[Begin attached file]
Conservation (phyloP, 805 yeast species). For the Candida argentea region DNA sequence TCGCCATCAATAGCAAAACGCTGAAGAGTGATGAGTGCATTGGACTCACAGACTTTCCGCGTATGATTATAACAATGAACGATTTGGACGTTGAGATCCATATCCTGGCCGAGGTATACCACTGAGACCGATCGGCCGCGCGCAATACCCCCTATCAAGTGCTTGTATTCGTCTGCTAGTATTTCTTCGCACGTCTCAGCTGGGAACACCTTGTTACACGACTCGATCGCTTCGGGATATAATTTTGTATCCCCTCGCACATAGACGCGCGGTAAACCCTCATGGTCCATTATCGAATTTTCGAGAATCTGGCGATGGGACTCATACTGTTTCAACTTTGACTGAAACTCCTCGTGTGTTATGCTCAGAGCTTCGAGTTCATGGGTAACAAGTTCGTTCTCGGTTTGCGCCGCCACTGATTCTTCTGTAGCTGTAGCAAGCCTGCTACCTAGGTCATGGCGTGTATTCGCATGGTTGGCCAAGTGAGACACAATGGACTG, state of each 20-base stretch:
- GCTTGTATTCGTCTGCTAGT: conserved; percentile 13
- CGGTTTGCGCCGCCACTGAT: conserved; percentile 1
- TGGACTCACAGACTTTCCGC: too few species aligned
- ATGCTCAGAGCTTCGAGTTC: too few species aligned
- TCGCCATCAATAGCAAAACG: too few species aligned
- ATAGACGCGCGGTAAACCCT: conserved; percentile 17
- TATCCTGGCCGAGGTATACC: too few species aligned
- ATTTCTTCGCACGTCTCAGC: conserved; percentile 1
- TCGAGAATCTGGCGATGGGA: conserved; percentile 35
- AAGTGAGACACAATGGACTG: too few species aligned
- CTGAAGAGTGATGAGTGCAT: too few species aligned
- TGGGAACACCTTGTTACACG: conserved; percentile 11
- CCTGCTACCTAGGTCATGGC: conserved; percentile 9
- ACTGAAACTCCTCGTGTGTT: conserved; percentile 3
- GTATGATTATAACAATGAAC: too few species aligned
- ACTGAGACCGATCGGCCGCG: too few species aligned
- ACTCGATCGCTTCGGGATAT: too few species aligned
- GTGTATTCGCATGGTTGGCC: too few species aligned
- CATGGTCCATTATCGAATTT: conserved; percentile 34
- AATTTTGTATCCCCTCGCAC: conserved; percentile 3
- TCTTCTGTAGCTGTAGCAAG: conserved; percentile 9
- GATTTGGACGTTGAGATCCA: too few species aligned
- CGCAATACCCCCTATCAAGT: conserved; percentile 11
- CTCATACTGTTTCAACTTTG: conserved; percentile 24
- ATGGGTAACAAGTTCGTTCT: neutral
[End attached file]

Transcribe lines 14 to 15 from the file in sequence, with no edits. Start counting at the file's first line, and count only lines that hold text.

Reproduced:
- CCTGCTACCTAGGTCATGGC: conserved; percentile 9
- ACTGAAACTCCTCGTGTGTT: conserved; percentile 3